We’ll keep you posted on any upcoming activities on our social media channels, and write up a new blogpost when we have some preliminary results!

14th century funerary sculpture from the tomb of Guy of Avesnes

The bisshop weeper from the tomb of Guy of Avesnes

Years: 2018-2020

Supervision: Tijm Lanjouw

Modelling and research: Tijm Lanjouw/Sanne Frequin

Commissioner: Sanne Frequin, art historian and phd candidate at UvA.

Project description:

Reconstruction of a sculpture found on the tomb of Guy of Avesnes, Bisshop of Utrecht, who died in 1317 AD. Today, this funurary monument is strongly affected by chemical and physical degradation processes. It was scanned in 2017 with the aim of preserving its current state and to form the basis for a digital reconstruction.

This digital restoration project focussed on one of the weepers, small tomb sculptures positioned around the monument whose role is to lament the dead bisshop. But medieaval sculpture like this also had a social and political message, and could be considered as a form of post-mortem propaganda. One weeper in special draws the attention as it appears to be unusual in its positioning in its niche. Frequin hypothised that this weeper might in fact be Gwijde himself. This project focussed on the reconstruction of this sculpture to validate this hypothesis. By close examination of the high resolution 3D scans, the few preserving original surface areas were determined. From here, by looking at the curvature of the surfaces, and by studying analogue cases of 14th century sculpture, the surfaces were restored. Finally, the reconstructed weeper was coloured based on pigment analysis and colours retrieved from other sculptures, to form the frontispiece of Frequin's PhD dissertation.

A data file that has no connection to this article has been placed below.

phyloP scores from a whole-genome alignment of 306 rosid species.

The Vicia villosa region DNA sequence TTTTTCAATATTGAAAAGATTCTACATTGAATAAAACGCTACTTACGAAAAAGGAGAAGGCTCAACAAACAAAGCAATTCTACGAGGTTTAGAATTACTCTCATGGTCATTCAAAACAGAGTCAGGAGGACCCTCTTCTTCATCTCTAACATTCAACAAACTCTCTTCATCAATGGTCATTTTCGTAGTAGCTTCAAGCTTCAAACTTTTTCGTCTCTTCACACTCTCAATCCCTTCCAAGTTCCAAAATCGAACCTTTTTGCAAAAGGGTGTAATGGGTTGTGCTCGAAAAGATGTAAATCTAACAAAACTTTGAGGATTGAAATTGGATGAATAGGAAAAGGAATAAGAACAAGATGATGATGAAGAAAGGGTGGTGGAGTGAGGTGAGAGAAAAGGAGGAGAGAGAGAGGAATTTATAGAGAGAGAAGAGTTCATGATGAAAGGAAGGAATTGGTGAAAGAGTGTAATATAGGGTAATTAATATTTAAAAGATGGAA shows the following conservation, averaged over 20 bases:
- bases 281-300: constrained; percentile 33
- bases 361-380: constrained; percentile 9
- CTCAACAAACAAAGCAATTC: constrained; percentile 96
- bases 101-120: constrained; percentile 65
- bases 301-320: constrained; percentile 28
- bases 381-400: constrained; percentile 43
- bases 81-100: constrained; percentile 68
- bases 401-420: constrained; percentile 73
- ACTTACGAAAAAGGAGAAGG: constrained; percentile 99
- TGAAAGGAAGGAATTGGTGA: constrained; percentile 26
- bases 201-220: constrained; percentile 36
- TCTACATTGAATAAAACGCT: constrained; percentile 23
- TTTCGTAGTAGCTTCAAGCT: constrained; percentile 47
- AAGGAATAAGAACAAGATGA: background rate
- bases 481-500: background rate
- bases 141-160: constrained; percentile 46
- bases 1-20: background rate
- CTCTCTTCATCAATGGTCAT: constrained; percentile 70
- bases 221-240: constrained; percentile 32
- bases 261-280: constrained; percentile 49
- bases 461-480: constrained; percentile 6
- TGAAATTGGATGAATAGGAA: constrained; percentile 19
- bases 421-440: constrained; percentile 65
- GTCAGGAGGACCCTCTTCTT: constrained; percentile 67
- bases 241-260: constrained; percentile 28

Photo of the weeper of the funerary monument in its current degraded state. Photo credit: Sanne Frequin
Determination of preserved original surface area on the weeper.
Restoration of the Bishop weeper in process

Gerrit Rietveld’s UNESCO Pressroom, 1958

Gerrit Rietveld's UNESCO Pressroom, 1958

Years: 2019

Supervision: Tijm Lanjouw

Modelling and research: Tijm Lanjouw / Santje Pander

Project description: Project in collaboration with Post-MA trainee (Conservation and Resaturation) Santje Pander. The lost press room of the UNESCO headquarters in Paris, designed by Rietveld, has been completely 3D reconstructed on the basis of existing historical (visual) sources. The model served to analyze the light and color effect, based on an extensive study of (the wear and tear of) colors in light. In a second phase of the project an app was developed to conclude the 3D model for a presentation of the press room to the public and UNESCO.